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    ABSTRACT: Transdermal permeation enhancers are compounds that temporarily increase drug flux through the skin by interacting with constituents of the stratum corneum. Transkarbam 12 (T12) is a highly active, broad-spectrum, biodegradable enhancer with low toxicity and low dermal irritation. We show here that T12 acts by a dual mechanism of action. The first part of this activity is associated with its ammonium carbamate polar head as shown by its pH-dependent effects on the permeation of two model drugs. Once this ammonium carbamate penetrates into the stratum corneum intercellular lipids, it rapidly decomposes releasing two molecules of protonated dodecyl 6-aminohexanoate (DDEAC) and carbon dioxide. This was observed by thermogravimetric analysis and infrared spectroscopy. This step of T12 action influences drug permeation through lipidic pathways, not through the aqueous pores (polar pathway) as shown by its effects on various model drugs and electrical impedance. Consequently, protonated DDEAC released in the stratum corneum is also an active enhancer. It broadens the scope of T12 action since it is also able to increase permeation of hydrophilic drugs that prefer the pore pathway. Thus, this dual effect of T12 is likely responsible for its favorable properties, which make it a good candidate for prospective clinical use.
    Journal of Controlled Release 11/2010; 150(2):164-70. DOI:10.1016/j.jconrel.2010.11.017 · 7.71 Impact Factor
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    • "More over, as esterases are present in the human and animal epidermis (Montagna, 1955), the ester linkage offers the possibility of degradation by skin esterases. The similar researches have been done by some other researchers (Vávrová et al., 2005a; Hrabálek et al., 2006) who found the compound could be hydrolyzed into nontoxic metabolites in vitro using porcine esterase. Examination of the effects of these moieties on the action of penetration enhancers, therefore, should give useful information to help with the development of absorption enhancers. "
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    ABSTRACT: To develop more effective compounds as enhancers, O-acylmenthol derivatives which were expected to be enzymatically hydrolyzed into nontoxic metabolites by esterases in the living epidermis were synthesized from l-menthol and pharmaceutical excipient acids (lactic acid, cinnamic acid, salicylic acid and oleic acid) in this study. Their promoting activity on the percutaneous absorption of five model drugs, 5-fluorouracil (5-FU), isosorbide dinitrate (ISDN), lidocaine (LD), ketoprofen (KP), and indomethacin (IM), which were selected based on their lipophilicity represented by log K(O/W), were tested in vitro across full thickness rat skin with each of the evaluated drugs in saturated donor solution. 2-Isopropyl-5-methylcyclohexyl 2-hydroxypanoate (M-LA) provided the highest increase of accumulation of 5-FU (3.74-fold) and LD (4.19-fold) in the receptor phase while 2-isopropyl-5-methylcyclohexyl cinnamate (M-CA) was ineffective for most of the drugs; Both 2-isopropyl-5-methylcyclohexyl 2-hydroxybenzoate (M-SA) and (E)-2-isopropyl-5-methylcyclohexyl octadec-9-enoate (M-OA) had better promoting effects on the drugs with low water-solubility. The four O-acylmenthol enhancers produced parabolic relationship between the lipophilicity (log K(O/W)) of the model drugs (5-FU, ISDN, KP, IM) and their enhancement ratio of the permeation coefficient (ER(P)), indicating that the lipophilicity of the penetrants has significant effect on the permeation results, r = 0.989 (P=0.144) for M-LA, r = 0.965 (P = 0.216) for M-CA, r = 0.786 (P = 0.630) for M-SA, and r = 0.996 (P = 0.088) for M-OA.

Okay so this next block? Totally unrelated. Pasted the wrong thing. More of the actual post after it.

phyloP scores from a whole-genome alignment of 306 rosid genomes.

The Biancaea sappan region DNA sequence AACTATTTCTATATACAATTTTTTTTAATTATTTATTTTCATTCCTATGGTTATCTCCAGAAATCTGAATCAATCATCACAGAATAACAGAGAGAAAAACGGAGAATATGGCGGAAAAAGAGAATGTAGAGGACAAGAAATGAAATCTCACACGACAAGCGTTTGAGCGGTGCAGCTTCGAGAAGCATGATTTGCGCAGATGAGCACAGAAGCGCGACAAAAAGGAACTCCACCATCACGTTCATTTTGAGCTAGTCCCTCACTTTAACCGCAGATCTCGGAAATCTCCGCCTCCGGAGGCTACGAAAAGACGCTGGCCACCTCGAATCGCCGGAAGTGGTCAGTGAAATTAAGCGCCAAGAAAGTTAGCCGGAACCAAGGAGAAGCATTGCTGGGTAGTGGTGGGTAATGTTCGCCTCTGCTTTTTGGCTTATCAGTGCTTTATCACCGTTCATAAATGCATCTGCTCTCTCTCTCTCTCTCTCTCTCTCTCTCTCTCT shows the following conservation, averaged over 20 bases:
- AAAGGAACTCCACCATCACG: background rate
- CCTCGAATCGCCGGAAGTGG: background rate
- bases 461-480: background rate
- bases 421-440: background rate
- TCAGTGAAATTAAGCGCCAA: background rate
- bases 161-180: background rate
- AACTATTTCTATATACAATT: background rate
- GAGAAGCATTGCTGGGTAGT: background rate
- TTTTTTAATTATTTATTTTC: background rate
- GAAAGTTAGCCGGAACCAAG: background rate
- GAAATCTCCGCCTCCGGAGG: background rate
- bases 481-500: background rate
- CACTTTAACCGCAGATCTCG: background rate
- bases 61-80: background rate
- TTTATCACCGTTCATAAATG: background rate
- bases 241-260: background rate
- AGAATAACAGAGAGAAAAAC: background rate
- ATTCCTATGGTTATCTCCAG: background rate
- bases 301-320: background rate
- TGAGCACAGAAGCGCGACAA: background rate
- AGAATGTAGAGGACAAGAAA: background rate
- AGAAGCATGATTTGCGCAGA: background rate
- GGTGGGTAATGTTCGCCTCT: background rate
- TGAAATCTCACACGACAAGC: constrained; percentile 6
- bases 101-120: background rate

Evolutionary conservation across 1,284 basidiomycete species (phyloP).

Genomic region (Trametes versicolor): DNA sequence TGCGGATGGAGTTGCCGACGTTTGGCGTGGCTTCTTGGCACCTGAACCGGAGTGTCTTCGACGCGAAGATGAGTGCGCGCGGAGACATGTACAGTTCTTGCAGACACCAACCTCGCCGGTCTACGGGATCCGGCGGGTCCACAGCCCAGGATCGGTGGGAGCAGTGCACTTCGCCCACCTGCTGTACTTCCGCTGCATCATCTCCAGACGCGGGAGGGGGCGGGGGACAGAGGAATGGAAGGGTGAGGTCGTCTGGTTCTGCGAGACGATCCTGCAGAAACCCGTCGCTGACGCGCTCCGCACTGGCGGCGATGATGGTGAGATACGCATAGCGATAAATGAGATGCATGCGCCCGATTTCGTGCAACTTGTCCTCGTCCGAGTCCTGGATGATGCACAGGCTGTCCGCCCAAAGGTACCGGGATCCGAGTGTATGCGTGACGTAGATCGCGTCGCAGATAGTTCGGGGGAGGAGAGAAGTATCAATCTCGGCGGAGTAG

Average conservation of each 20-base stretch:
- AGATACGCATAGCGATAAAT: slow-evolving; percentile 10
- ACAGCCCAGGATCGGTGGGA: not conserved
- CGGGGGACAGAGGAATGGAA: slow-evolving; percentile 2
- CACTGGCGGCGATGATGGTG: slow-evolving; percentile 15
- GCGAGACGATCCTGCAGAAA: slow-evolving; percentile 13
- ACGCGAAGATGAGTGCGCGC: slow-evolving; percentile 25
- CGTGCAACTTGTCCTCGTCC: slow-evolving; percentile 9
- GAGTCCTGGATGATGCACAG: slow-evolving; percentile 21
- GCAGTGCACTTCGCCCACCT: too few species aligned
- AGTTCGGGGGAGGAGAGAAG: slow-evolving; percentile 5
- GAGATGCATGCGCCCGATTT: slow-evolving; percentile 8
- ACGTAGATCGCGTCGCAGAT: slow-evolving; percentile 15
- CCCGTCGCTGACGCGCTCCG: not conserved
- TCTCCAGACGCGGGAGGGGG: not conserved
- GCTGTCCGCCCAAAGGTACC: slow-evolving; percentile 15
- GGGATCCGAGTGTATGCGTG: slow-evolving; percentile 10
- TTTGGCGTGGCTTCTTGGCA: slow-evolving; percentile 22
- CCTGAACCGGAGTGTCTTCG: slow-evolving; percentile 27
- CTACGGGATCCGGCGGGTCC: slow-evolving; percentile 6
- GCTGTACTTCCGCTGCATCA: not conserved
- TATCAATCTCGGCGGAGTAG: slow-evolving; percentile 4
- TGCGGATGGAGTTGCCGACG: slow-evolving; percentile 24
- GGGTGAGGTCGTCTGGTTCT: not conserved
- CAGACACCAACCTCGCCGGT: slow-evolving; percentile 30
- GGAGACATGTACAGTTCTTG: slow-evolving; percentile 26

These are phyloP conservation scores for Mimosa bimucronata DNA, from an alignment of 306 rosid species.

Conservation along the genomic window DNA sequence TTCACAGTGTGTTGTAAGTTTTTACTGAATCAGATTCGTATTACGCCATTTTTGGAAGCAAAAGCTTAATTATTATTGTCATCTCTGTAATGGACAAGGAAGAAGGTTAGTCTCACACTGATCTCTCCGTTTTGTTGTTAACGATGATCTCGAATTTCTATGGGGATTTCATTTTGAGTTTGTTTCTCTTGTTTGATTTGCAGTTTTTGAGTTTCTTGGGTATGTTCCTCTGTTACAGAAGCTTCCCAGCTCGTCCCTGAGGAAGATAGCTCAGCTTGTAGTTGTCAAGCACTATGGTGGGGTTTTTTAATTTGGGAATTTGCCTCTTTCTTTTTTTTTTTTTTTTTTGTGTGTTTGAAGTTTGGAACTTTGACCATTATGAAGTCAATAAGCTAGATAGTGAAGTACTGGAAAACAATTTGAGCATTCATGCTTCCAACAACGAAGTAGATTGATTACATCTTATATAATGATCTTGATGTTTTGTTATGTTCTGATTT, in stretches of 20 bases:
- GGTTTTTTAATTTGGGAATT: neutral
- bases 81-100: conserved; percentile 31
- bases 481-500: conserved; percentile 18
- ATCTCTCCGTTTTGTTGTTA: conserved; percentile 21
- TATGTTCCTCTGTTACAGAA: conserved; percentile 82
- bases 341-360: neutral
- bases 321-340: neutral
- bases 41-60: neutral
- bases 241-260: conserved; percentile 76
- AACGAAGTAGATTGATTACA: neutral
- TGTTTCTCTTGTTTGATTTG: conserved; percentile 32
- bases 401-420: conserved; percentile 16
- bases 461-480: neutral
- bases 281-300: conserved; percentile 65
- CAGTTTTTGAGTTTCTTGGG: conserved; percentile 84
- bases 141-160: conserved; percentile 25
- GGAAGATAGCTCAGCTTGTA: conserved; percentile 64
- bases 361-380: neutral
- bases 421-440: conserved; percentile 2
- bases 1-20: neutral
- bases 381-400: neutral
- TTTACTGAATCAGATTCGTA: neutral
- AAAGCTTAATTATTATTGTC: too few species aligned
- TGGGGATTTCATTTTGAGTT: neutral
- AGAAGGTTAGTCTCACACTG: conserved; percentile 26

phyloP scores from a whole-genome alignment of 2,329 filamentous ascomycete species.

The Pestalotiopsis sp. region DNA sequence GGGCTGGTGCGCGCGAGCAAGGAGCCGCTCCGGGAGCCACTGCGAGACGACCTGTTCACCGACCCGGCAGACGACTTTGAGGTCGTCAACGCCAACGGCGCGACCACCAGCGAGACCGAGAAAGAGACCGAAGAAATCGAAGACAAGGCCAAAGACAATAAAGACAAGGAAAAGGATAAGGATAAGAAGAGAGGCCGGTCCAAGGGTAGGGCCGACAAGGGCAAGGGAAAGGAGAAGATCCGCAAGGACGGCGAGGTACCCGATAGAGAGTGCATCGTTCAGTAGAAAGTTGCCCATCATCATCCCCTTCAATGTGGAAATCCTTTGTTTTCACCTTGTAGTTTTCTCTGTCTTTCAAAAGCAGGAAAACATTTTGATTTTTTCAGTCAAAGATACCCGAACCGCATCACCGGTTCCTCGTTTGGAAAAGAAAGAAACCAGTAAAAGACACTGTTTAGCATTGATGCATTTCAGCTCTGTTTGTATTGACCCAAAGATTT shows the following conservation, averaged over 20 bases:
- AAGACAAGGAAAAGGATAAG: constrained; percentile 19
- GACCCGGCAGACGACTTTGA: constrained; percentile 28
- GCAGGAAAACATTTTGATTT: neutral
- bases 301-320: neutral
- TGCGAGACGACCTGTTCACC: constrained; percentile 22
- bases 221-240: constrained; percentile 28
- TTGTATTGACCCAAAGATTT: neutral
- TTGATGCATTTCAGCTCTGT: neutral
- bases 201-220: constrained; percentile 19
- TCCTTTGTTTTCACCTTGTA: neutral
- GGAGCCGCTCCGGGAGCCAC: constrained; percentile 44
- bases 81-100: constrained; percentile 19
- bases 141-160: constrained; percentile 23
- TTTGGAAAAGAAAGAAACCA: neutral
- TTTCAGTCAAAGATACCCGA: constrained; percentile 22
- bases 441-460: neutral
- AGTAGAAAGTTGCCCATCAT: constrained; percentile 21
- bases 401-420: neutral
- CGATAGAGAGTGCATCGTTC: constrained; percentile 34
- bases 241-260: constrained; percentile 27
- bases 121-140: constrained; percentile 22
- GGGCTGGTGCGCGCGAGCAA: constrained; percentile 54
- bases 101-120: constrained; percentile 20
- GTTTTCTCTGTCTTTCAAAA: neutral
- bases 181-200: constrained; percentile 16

International Journal of Pharmaceutics 04/2008; 352(1-2):92-103. DOI:10.1016/j.ijpharm.2007.10.017 · 3.65 Impact Factor